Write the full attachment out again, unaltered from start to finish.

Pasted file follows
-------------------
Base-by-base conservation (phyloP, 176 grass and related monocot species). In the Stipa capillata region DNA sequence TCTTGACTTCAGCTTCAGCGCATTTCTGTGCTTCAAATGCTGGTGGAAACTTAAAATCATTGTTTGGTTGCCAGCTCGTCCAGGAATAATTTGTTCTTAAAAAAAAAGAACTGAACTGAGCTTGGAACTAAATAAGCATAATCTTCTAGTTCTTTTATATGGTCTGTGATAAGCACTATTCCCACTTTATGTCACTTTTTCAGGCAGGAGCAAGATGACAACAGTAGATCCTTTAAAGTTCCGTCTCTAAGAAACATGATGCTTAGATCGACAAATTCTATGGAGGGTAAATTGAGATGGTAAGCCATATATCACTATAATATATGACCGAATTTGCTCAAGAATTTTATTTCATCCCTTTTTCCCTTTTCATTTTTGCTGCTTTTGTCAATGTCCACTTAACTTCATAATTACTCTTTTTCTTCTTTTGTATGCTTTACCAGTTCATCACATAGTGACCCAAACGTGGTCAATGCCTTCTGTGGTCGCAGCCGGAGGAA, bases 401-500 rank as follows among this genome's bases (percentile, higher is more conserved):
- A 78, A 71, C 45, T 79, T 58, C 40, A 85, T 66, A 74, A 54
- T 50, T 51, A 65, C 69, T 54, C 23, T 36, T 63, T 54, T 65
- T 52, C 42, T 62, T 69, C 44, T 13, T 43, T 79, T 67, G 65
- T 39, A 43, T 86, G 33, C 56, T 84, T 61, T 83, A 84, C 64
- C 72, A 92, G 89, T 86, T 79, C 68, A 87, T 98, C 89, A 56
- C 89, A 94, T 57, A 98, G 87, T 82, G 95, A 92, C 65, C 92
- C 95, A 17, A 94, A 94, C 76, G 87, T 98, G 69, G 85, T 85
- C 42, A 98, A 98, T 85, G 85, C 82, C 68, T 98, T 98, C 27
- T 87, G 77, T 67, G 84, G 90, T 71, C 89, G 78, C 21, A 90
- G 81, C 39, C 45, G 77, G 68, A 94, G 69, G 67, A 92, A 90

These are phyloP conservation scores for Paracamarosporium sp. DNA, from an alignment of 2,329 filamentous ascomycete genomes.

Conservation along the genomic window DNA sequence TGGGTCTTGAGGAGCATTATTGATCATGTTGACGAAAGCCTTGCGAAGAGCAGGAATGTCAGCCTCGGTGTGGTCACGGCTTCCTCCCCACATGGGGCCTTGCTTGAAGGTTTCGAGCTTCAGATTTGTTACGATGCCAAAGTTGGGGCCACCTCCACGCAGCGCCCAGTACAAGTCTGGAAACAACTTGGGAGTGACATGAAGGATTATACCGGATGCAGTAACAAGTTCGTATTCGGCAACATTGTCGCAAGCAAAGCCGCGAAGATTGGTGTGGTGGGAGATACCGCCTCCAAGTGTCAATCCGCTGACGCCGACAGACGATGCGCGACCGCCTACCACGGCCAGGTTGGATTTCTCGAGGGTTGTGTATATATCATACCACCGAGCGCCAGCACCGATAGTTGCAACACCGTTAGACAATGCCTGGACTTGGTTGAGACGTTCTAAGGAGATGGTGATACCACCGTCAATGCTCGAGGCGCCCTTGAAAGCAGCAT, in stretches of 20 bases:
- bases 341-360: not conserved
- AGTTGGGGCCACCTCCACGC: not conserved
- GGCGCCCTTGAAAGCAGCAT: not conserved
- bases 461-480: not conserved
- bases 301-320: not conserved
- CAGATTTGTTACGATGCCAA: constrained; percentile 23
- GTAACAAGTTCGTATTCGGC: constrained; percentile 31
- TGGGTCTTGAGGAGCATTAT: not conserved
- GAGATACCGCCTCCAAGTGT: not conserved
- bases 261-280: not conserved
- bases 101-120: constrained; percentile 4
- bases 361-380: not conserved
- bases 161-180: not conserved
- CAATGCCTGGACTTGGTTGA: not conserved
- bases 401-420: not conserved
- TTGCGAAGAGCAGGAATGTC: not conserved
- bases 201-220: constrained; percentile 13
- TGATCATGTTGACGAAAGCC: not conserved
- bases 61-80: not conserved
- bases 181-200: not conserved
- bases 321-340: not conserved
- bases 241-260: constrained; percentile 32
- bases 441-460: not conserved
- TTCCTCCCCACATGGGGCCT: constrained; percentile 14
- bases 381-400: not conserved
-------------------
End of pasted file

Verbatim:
Base-by-base conservation (phyloP, 176 grass and related monocot species). In the Stipa capillata region DNA sequence TCTTGACTTCAGCTTCAGCGCATTTCTGTGCTTCAAATGCTGGTGGAAACTTAAAATCATTGTTTGGTTGCCAGCTCGTCCAGGAATAATTTGTTCTTAAAAAAAAAGAACTGAACTGAGCTTGGAACTAAATAAGCATAATCTTCTAGTTCTTTTATATGGTCTGTGATAAGCACTATTCCCACTTTATGTCACTTTTTCAGGCAGGAGCAAGATGACAACAGTAGATCCTTTAAAGTTCCGTCTCTAAGAAACATGATGCTTAGATCGACAAATTCTATGGAGGGTAAATTGAGATGGTAAGCCATATATCACTATAATATATGACCGAATTTGCTCAAGAATTTTATTTCATCCCTTTTTCCCTTTTCATTTTTGCTGCTTTTGTCAATGTCCACTTAACTTCATAATTACTCTTTTTCTTCTTTTGTATGCTTTACCAGTTCATCACATAGTGACCCAAACGTGGTCAATGCCTTCTGTGGTCGCAGCCGGAGGAA, bases 401-500 rank as follows among this genome's bases (percentile, higher is more conserved):
- A 78, A 71, C 45, T 79, T 58, C 40, A 85, T 66, A 74, A 54
- T 50, T 51, A 65, C 69, T 54, C 23, T 36, T 63, T 54, T 65
- T 52, C 42, T 62, T 69, C 44, T 13, T 43, T 79, T 67, G 65
- T 39, A 43, T 86, G 33, C 56, T 84, T 61, T 83, A 84, C 64
- C 72, A 92, G 89, T 86, T 79, C 68, A 87, T 98, C 89, A 56
- C 89, A 94, T 57, A 98, G 87, T 82, G 95, A 92, C 65, C 92
- C 95, A 17, A 94, A 94, C 76, G 87, T 98, G 69, G 85, T 85
- C 42, A 98, A 98, T 85, G 85, C 82, C 68, T 98, T 98, C 27
- T 87, G 77, T 67, G 84, G 90, T 71, C 89, G 78, C 21, A 90
- G 81, C 39, C 45, G 77, G 68, A 94, G 69, G 67, A 92, A 90

These are phyloP conservation scores for Paracamarosporium sp. DNA, from an alignment of 2,329 filamentous ascomycete genomes.

Conservation along the genomic window DNA sequence TGGGTCTTGAGGAGCATTATTGATCATGTTGACGAAAGCCTTGCGAAGAGCAGGAATGTCAGCCTCGGTGTGGTCACGGCTTCCTCCCCACATGGGGCCTTGCTTGAAGGTTTCGAGCTTCAGATTTGTTACGATGCCAAAGTTGGGGCCACCTCCACGCAGCGCCCAGTACAAGTCTGGAAACAACTTGGGAGTGACATGAAGGATTATACCGGATGCAGTAACAAGTTCGTATTCGGCAACATTGTCGCAAGCAAAGCCGCGAAGATTGGTGTGGTGGGAGATACCGCCTCCAAGTGTCAATCCGCTGACGCCGACAGACGATGCGCGACCGCCTACCACGGCCAGGTTGGATTTCTCGAGGGTTGTGTATATATCATACCACCGAGCGCCAGCACCGATAGTTGCAACACCGTTAGACAATGCCTGGACTTGGTTGAGACGTTCTAAGGAGATGGTGATACCACCGTCAATGCTCGAGGCGCCCTTGAAAGCAGCAT, in stretches of 20 bases:
- bases 341-360: not conserved
- AGTTGGGGCCACCTCCACGC: not conserved
- GGCGCCCTTGAAAGCAGCAT: not conserved
- bases 461-480: not conserved
- bases 301-320: not conserved
- CAGATTTGTTACGATGCCAA: constrained; percentile 23
- GTAACAAGTTCGTATTCGGC: constrained; percentile 31
- TGGGTCTTGAGGAGCATTAT: not conserved
- GAGATACCGCCTCCAAGTGT: not conserved
- bases 261-280: not conserved
- bases 101-120: constrained; percentile 4
- bases 361-380: not conserved
- bases 161-180: not conserved
- CAATGCCTGGACTTGGTTGA: not conserved
- bases 401-420: not conserved
- TTGCGAAGAGCAGGAATGTC: not conserved
- bases 201-220: constrained; percentile 13
- TGATCATGTTGACGAAAGCC: not conserved
- bases 61-80: not conserved
- bases 181-200: not conserved
- bases 321-340: not conserved
- bases 241-260: constrained; percentile 32
- bases 441-460: not conserved
- TTCCTCCCCACATGGGGCCT: constrained; percentile 14
- bases 381-400: not conserved